Champion: The Comeback Tale of the American Chestnut Tree (Hardcover)
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American chestnut trees were once found far and wide in North America's eastern forests. They towered up to one hundred feet tall, providing food and shelter for people and animals alike. For many, life without the chestnut seemed unimaginable—until disaster struck in the early 1900s.
What began as a wound in the bark of a few trees soon turned to an unstoppable killing force. An unknown blight was wiping out the American chestnut, and scientists felt powerless to prevent it.
But the story doesn't end there. Today, the American chestnut is making a comeback. Narrative nonfiction master Sally M. Walker tells a tale of loss, restoration, and the triumph of human ingenuity in this beautifully photographed middle-grade book.
About the Author
Sally M Walker is the author of Champion, a JLG selection, one of NCTE's 2019 Orbis Pictus Honor Books, and a 2019 NSTA Outstanding Science Trade Book. She is also the author of ALA Notable Blizzard of Glass: The Halifax Explosion of 1917; the acclaimed picture book Winnie; and Secrets of a Civil War Submarine, which was awarded a Sibert Medal. She lives in Illinois.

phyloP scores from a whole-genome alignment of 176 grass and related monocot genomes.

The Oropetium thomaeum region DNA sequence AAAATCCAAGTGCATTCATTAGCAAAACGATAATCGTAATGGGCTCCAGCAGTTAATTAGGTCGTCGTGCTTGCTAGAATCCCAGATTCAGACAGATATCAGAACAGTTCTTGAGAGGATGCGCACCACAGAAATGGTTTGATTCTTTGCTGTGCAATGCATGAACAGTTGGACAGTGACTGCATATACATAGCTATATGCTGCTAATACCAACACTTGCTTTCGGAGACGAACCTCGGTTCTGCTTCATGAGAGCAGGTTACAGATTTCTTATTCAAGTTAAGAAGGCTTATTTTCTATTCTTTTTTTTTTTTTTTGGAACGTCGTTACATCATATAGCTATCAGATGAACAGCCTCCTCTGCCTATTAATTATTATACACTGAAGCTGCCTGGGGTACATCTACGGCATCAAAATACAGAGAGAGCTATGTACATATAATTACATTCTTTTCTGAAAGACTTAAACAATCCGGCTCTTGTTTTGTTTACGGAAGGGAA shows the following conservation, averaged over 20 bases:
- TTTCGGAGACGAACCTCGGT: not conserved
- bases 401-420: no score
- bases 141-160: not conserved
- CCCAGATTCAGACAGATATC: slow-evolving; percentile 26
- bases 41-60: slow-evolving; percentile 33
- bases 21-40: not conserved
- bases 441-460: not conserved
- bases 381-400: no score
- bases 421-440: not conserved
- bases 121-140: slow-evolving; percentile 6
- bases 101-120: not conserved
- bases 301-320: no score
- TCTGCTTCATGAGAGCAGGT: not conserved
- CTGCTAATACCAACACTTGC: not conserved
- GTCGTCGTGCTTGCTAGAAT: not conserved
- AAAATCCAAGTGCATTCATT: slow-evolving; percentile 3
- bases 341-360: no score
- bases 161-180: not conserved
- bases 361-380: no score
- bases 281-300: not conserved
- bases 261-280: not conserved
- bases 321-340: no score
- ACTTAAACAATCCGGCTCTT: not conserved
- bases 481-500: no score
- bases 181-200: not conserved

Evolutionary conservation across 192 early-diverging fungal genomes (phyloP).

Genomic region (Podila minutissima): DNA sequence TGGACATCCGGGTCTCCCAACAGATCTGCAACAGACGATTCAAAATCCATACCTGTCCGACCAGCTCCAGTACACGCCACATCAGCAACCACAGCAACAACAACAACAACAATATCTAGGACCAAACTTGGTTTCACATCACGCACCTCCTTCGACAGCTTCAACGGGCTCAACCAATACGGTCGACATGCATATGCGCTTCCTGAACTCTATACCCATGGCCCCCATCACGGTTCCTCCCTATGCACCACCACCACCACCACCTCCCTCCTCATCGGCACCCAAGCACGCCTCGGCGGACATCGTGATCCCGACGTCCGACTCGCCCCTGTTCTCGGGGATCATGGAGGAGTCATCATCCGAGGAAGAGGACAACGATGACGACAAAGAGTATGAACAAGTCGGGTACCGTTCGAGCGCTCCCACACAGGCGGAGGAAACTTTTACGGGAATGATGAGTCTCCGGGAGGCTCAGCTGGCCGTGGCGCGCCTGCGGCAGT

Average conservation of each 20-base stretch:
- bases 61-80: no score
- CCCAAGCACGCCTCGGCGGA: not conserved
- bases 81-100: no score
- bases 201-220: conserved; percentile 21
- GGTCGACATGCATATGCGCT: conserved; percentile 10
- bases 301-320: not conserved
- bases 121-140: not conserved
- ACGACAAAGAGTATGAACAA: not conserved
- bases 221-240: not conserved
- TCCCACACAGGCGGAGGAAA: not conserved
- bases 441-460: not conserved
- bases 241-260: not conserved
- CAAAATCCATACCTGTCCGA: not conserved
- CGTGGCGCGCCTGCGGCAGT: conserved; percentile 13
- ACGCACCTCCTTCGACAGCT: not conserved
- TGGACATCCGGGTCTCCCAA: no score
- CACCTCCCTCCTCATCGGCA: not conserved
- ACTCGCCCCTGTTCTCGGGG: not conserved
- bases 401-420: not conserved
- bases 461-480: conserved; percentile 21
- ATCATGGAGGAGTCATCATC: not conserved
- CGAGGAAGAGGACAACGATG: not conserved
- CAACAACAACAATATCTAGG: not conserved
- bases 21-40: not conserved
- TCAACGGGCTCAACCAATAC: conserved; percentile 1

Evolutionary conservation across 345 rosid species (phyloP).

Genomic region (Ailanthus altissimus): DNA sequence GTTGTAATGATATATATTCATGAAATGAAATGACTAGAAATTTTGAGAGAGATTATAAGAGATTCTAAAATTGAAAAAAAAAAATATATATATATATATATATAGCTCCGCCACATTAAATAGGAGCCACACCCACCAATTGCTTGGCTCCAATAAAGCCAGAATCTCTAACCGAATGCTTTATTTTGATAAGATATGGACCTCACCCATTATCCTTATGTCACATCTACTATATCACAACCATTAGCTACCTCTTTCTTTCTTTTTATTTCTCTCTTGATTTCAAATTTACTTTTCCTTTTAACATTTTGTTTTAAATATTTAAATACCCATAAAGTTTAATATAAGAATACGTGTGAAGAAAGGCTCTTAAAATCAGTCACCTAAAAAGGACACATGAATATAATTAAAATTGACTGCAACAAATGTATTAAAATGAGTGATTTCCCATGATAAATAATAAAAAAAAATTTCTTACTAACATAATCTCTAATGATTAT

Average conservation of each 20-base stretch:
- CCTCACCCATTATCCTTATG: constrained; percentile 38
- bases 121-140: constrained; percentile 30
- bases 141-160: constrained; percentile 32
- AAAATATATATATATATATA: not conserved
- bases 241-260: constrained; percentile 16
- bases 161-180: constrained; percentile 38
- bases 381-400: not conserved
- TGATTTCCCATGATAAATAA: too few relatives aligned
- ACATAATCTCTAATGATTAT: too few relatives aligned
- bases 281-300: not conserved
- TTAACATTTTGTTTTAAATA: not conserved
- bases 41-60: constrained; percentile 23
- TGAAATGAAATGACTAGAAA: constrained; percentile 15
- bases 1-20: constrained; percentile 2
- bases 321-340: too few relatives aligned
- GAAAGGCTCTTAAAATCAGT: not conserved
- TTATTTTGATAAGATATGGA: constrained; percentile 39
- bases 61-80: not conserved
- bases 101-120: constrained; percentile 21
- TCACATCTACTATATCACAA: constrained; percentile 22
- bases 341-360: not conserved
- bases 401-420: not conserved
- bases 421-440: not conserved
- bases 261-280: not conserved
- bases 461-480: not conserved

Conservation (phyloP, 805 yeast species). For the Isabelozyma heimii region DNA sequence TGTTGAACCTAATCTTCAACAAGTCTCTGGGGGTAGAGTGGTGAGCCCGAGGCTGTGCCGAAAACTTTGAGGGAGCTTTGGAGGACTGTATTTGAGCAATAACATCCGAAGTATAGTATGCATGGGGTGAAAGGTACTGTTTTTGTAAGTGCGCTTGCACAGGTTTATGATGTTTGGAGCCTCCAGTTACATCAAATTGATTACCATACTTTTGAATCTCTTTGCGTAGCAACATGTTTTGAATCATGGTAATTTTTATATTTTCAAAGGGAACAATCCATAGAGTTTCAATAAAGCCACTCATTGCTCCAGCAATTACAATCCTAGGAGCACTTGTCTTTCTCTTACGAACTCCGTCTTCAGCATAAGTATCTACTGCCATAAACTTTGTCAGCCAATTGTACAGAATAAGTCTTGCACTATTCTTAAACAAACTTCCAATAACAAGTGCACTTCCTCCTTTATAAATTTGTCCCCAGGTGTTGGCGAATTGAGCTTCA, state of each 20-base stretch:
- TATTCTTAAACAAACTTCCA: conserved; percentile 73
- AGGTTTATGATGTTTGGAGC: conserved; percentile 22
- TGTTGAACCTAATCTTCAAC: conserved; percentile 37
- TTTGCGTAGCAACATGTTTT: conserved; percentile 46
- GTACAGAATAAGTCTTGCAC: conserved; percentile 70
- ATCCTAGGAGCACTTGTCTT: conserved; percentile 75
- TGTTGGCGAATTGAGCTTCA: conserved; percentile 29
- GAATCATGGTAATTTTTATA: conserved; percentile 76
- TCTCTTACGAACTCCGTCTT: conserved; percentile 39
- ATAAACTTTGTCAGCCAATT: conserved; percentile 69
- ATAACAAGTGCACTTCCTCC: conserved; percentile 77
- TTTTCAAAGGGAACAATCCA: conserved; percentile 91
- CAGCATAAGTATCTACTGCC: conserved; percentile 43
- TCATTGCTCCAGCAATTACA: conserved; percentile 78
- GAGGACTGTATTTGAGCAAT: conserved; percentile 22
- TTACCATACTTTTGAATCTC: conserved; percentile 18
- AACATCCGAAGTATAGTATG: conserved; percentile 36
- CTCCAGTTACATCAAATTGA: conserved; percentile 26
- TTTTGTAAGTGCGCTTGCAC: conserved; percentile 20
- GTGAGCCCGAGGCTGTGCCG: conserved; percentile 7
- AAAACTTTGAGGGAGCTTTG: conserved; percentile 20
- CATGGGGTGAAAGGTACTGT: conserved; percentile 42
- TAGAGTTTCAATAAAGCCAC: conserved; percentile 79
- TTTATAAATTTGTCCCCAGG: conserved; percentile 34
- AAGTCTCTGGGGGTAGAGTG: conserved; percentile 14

A JLG Selection
A Finalist for the 2019 AAAS/Subaru SB&F Prize for Excellence in Science Books
A 2019 National Science Teachers Association (NSTA) Outstanding Science Trade Book
A 2019 National Science Teachers Association (NSTA) Best STEM Books
A NCTE's 2019 Orbis Pictus Honor Book
A Chicago Public Library Best of the Best Books 2018
"A compelling, inspiring true story of a species rescued from extinction through decades of determined innovation." —Kirkus Reviews
"The award-winning nonfiction author brings to light the intriguing story of the beleaguered American chestnut tree . . . . Fascinating and well-sourced." —School Library Journal
Blizzard of Glass:
“Riveting.” —Kirkus Reviews, starred review
“The well-designed volume clearly depicts the extent of the devastation in both words and photographs. . . . As usual, this author's source notes and use of primary sources serves as a model of nonfiction writing.” —Shelf Awareness
“Disasters make for gripping reading, and this account of the huge explosion of a munitions ship and its devastating effects in Halifax Harbor, Canada, in 1917 tells the dramatic history with clear detailed facts.” —Booklist
“Halifax does indeed have a story to tell, but Walker once again proves that it's her consummate gifts as a storyteller that breathe life into the tale.” —The Horn Book
“This tragic, but well-told story belongs in most collections.” —School Library Journal